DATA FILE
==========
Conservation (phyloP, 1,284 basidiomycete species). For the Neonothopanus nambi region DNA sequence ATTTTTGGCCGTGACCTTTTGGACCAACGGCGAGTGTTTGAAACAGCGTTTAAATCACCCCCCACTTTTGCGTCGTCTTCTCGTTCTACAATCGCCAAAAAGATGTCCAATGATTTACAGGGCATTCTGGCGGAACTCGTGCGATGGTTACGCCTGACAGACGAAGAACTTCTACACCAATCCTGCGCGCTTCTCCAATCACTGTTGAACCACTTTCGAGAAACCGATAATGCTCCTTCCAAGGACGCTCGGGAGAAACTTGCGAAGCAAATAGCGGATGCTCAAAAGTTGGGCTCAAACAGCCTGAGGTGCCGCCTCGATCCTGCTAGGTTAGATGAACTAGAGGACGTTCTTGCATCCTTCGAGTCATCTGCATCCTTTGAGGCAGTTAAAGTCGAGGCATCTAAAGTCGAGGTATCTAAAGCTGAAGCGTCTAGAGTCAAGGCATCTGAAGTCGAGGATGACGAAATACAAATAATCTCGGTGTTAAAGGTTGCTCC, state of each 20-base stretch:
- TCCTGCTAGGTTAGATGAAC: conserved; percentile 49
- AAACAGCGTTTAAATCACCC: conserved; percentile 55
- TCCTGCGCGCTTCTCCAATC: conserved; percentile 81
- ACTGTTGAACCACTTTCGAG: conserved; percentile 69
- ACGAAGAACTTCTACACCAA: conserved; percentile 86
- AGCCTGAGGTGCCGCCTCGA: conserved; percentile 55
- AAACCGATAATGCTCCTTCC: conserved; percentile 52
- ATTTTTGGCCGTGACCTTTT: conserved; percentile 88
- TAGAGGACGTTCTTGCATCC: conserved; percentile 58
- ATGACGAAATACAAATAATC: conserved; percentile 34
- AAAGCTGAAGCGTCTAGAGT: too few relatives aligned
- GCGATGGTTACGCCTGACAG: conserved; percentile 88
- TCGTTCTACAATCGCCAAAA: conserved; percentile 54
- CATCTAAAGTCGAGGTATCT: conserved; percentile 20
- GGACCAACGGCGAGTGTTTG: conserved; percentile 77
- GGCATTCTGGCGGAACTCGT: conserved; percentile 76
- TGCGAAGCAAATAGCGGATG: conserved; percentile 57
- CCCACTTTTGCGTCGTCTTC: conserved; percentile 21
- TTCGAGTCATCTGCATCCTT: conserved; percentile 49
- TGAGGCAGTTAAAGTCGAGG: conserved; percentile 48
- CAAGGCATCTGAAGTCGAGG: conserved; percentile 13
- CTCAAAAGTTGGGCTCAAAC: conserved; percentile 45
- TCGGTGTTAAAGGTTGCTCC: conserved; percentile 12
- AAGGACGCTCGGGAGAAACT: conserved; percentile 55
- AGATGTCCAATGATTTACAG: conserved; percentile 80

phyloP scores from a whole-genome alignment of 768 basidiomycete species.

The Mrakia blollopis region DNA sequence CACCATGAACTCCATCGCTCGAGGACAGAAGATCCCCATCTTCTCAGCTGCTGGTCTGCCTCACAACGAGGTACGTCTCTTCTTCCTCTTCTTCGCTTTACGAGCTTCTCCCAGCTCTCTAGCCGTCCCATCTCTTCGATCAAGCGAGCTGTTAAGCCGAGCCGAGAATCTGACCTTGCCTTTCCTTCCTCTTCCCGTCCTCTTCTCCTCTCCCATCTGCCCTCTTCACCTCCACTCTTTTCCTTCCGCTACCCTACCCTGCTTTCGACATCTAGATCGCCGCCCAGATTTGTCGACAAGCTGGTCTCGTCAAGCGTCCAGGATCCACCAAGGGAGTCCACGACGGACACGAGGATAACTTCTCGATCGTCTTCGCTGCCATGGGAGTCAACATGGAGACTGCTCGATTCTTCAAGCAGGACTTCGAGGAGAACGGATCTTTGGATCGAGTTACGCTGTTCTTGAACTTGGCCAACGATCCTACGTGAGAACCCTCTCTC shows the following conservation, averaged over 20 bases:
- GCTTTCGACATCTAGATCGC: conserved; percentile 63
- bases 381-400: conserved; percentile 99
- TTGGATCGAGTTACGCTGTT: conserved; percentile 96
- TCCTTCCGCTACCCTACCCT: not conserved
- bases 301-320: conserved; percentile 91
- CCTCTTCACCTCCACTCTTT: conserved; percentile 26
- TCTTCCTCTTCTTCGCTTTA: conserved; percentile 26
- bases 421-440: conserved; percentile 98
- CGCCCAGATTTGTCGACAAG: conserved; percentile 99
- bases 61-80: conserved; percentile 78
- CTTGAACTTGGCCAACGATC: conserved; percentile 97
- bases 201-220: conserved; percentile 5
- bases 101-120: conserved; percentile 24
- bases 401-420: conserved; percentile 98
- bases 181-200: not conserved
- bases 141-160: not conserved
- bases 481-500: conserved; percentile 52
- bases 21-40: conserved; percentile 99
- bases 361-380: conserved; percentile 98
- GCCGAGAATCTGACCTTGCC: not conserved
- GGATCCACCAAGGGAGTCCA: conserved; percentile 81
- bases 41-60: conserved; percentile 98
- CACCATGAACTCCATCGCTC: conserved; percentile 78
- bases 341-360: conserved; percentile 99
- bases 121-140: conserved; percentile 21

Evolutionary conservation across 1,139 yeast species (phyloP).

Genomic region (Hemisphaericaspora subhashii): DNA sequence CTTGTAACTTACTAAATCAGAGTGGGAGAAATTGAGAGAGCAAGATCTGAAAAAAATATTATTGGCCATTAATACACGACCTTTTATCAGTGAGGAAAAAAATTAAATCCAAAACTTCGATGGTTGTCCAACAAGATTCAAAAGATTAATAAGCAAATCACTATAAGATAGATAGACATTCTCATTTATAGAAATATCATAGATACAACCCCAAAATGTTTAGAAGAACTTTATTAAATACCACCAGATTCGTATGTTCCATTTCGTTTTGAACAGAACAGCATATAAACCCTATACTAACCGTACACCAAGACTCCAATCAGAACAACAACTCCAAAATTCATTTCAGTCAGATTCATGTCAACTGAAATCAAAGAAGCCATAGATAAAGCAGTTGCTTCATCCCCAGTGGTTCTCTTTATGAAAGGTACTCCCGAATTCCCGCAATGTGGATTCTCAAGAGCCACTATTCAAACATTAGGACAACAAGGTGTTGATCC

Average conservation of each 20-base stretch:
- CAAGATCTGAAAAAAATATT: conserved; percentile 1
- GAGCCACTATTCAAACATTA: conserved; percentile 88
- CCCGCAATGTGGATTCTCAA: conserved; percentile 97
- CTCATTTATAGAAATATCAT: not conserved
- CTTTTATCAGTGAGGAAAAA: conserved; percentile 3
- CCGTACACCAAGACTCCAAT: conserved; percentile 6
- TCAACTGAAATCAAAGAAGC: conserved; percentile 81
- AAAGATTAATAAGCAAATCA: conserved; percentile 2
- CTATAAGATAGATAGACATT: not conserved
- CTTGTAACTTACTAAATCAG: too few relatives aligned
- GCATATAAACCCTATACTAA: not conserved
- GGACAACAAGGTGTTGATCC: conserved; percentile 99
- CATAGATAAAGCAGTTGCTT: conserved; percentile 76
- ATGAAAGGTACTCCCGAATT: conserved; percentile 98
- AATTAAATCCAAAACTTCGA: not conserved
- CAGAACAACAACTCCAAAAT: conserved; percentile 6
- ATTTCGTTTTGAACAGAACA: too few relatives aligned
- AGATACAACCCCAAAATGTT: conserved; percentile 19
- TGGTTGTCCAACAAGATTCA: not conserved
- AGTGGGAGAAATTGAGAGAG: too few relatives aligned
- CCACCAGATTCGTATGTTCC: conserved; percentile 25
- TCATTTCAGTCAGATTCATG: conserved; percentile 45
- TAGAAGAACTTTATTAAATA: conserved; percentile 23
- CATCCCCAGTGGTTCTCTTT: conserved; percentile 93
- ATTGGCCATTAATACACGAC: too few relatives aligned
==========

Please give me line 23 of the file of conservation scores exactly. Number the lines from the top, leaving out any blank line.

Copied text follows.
- CTCAAAAGTTGGGCTCAAAC: conserved; percentile 45